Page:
How to Make Money Trading Out-of-the-Money Butterflies on SPX

10/06/2010 12:01 am EST


Over the past few weeks, the broad stock market has seemingly grown increasingly more bullish. Market pundits, traders, and even high-profile money managers are stating publicly that the easy trade over the next few years will simply be being long high-quality stocks. While time may prove these managers wise, it is likely a bit early to be that bullish.

As a trader, our job is to create profits consistently regardless of price action. The best traders are masters of blocking out the noise and emotion and letting various forms of data guide their decision making. At this point in time, the bulls have the bears pushed against key resistance at the SPX 1150 area. However, the bears have their eyes set on the 1130 level, and from there, the key SPX 1040 support area.

If the S&P 500 breaks out over the 1150 area with strong volume, we could move higher to test recent highs; however, if the 1040 area were to give way to the bears, the bullish parade would end. At this point in time, it is too early to tell which side is going to win this battle. The monthly chart of SPX tells the entire story.

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Until proven otherwise, my bias is to the downside. What might surprise most readers is the reasoning behind my thinking. My expectation of lower prices has nothing to do with macroeconomic conditions; it has nothing to do with unprecedented intervention that we have witnessed by the United States federal government; and it has nothing to do with housing numbers. The reasoning behind potentially lower prices is simple: Defined risk. The SPX chart above and even the daily chart listed below are both indicative that the SPX 1150 area is a critical psychological level for market participants. We are literally at a precipice right here, right now.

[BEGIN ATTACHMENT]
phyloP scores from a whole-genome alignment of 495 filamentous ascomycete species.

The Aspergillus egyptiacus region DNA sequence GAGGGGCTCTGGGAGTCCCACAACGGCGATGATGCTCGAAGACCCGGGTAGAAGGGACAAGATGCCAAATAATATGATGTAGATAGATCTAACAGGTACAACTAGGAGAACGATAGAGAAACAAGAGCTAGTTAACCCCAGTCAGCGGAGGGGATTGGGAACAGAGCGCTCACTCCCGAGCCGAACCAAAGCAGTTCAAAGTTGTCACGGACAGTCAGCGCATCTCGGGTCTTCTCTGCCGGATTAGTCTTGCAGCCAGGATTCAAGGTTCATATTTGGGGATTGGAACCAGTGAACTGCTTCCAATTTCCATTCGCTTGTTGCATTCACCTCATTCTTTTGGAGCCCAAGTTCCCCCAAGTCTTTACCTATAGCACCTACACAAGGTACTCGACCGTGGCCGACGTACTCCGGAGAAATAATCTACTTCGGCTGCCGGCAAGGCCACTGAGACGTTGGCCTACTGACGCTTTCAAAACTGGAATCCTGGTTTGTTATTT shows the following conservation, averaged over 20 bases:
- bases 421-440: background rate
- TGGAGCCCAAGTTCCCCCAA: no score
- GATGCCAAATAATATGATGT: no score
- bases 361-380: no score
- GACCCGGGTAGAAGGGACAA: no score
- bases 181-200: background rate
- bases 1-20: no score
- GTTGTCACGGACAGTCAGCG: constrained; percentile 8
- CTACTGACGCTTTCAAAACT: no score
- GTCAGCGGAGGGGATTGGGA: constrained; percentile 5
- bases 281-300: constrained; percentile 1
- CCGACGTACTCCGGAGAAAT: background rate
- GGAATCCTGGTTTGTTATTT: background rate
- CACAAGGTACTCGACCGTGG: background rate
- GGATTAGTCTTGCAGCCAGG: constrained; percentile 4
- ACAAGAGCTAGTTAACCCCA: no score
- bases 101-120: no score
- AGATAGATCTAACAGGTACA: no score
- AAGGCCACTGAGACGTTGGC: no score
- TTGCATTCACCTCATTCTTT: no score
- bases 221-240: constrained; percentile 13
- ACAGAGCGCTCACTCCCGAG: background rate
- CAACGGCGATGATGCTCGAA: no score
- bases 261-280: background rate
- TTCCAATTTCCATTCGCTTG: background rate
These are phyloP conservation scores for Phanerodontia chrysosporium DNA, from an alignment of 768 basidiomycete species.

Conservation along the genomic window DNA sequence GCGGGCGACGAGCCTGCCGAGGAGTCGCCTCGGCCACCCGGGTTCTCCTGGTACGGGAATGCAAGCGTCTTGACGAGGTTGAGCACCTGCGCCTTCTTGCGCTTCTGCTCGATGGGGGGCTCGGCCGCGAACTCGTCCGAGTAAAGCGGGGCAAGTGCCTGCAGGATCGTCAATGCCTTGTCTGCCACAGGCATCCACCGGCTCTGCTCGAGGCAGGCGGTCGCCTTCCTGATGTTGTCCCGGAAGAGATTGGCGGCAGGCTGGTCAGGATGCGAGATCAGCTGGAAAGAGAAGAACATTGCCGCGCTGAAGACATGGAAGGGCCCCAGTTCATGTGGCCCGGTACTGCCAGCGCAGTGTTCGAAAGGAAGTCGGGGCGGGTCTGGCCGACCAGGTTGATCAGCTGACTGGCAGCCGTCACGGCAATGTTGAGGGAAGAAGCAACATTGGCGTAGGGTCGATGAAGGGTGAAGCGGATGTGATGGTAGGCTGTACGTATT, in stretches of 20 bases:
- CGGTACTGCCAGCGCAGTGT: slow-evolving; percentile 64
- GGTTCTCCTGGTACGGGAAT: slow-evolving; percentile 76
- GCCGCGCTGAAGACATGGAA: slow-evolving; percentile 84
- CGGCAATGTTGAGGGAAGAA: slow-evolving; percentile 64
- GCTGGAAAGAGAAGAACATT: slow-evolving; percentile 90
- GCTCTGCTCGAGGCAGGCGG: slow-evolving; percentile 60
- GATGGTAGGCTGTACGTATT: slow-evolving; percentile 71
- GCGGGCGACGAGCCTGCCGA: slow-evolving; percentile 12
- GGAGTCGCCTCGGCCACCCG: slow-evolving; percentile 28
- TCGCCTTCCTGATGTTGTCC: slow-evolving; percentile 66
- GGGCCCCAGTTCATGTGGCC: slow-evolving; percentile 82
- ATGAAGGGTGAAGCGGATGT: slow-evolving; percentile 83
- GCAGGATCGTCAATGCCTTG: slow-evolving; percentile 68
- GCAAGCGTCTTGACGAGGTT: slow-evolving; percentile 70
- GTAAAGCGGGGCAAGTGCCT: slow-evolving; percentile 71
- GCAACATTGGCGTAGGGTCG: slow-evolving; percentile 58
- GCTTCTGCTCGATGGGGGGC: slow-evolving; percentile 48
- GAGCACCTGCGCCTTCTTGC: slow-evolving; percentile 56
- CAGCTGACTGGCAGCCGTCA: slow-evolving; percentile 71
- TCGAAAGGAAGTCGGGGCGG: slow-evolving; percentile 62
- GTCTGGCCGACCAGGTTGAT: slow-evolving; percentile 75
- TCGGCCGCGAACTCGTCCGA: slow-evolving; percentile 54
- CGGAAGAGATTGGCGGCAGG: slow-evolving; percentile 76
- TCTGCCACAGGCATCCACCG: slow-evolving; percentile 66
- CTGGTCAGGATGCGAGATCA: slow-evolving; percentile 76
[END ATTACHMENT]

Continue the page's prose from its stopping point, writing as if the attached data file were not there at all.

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When major resistance or support is very near the current spot price of any underlying, typically, low-risk/reward setups can be found. After spinning through several ideas and option strategies, an out-of-the-money butterfly spread seemingly made a lot of sense. The out-of-the-money butterfly spread would benefit from the passage of time and would not be as exposed to a comeuppance in volatility. This strategy could produce a great potential return for a defined amount of risk.

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After some brief analysis, the best proxy was using the Spyder ETF SPY as opposed to the SPX index. The bid/ask spreads are quite wide on SPX at times, particularly when volatility is rising. Consequently, it can be arduous to get decent fills from the SPX market makers in rapidly moving market conditions, which seem to be the norm recently. Besides the normal option expiration on monthly or quarterly basis, options that expire every week have grown in popularity recently. A primary reason why volumes have exploded is due to the weekly expirations routine offering of unbelievable risk/reward set-ups, particularly through the utilization of Theta (time) decay trading set-ups.

After running through various expiration dates, it made since to utilize the October weekly options that expire on Friday, October 8. Since I have a bias to the downside, I used an out-of-the-money put butterfly. Traditional butterflies are typically written where the current price is straddled by the wings of the butterfly spread. In an out-of-the-money butterfly, an option trader places the entire position out of the money. It helps reduce the cost of the butterfly, and because the option contracts are out of the money, they are not impacted as harshly by rising volatility. In addition, these out-of-the-money butterflies usually have very attractive risk/reward characteristics.